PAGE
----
WASHINGTON - Every dollar the IRS spends on audits, liens, and seizing property from tax cheats brings in more than $10, a rate of return so good the Obama administration wants to boost the agency's budget.

House Republicans, seeing the heavy hand of a too-big government, beg to differ. They have voted to cut the IRS budget by $600 million this year and more in 2012.

The IRS has dramatically increased its pursuit of tax cheats in the last decade: Audits are up, property liens are up, and asset seizures are way up. President Obama and Democrats in Congress see stepped-up enforcement as a means to narrow the nation's budget deficit without raising tax rates or cutting popular spending programs.

"It makes little sense to cut the agency that collects revenue," said Rep. Jose Serrano of New York, the top Democrat on the House subcommittee that oversees the IRS budget.

IRS Commissioner Doug Shulman told the committee Tuesday that the Republicans' proposed $600 million cut in this year's budget would result in the IRS' collecting $4 billion less through tax-enforcement programs.

The Senate, controlled by Democrats, is unlikely to approve that large a cut. But given the political climate on Capitol Hill, Obama's plan to increase IRS spending is unlikely to pass, either.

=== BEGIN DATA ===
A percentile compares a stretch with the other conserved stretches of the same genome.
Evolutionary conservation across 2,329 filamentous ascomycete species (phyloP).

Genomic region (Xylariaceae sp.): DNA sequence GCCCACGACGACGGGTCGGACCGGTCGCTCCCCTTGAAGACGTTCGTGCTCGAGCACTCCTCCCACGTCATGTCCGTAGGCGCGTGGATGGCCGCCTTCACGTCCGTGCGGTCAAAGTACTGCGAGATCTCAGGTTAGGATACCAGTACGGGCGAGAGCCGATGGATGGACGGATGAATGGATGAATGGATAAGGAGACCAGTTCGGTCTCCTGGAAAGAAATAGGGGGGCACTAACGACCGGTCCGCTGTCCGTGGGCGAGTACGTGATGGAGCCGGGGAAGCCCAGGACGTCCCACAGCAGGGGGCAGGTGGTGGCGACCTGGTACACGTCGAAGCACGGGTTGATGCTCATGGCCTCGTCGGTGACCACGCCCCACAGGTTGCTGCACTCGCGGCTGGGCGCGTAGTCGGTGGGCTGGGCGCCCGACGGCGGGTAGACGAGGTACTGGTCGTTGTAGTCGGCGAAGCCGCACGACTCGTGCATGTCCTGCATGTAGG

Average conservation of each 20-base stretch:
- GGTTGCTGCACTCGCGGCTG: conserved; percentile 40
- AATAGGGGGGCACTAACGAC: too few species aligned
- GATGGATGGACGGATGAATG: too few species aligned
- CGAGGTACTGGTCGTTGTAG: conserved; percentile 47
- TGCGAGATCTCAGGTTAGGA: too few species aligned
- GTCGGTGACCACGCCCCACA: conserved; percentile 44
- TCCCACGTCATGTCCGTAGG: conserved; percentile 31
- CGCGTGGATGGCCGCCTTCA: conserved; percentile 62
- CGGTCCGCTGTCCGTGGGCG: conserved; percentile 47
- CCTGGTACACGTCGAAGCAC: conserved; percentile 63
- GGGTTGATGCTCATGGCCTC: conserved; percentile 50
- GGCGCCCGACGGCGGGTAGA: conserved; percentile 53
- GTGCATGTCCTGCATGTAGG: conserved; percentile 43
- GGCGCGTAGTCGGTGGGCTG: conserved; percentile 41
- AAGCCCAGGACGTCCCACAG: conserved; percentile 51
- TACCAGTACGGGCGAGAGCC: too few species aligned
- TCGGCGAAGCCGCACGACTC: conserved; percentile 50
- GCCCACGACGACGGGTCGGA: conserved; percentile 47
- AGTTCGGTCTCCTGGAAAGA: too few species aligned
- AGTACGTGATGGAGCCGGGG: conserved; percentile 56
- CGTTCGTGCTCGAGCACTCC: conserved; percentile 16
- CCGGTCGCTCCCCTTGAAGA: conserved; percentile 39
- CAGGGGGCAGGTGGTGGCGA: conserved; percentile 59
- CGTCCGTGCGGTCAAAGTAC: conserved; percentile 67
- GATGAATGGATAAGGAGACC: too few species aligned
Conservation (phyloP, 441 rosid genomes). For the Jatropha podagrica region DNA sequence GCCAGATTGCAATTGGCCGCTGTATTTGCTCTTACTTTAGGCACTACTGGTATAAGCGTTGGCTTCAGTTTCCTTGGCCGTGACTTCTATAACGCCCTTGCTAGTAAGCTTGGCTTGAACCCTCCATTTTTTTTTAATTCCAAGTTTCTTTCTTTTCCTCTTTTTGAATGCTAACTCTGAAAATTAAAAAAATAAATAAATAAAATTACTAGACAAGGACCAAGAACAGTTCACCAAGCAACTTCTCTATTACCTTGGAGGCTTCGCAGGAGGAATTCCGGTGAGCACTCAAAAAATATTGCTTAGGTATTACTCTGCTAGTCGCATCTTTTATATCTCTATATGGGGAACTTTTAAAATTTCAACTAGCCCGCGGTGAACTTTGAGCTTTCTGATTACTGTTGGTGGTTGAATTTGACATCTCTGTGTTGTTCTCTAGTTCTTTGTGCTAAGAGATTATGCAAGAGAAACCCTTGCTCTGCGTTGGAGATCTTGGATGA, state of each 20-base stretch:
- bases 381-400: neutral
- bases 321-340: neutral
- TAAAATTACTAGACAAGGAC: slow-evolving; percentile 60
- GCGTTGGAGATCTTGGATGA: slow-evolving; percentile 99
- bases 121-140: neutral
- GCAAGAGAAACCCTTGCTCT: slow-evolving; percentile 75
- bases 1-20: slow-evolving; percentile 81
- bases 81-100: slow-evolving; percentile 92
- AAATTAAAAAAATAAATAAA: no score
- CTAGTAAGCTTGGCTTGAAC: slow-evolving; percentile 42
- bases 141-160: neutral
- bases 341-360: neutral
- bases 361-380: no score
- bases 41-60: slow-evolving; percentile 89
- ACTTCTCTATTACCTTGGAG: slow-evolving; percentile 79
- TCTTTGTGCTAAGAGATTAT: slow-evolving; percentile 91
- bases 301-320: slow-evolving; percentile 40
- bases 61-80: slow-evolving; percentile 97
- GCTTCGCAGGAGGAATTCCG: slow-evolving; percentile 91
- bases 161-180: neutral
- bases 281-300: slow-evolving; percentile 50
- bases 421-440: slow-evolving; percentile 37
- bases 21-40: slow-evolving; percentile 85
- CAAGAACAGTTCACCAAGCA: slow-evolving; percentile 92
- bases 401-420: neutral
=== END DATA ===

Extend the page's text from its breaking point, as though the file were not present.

Obama has increased the IRS budget by 10 percent since he took office in 2009, to nearly $12.5 billion. The president's budget proposal for 2012 would increase IRS spending by an additional 9 percent - adding 5,100 employees.

Republicans view the IRS as an ideal target in their promise to reduce government spending, in part because the agency will play a big role in implementing Obama's new health-care law.

If the law survives court challenges, the IRS would administer tax credits for businesses that provide health insurance to employees, as well as credits to help individuals pay for coverage. The agency also is tasked with enforcing the mandate that most Americans buy health insurance, starting in 2014.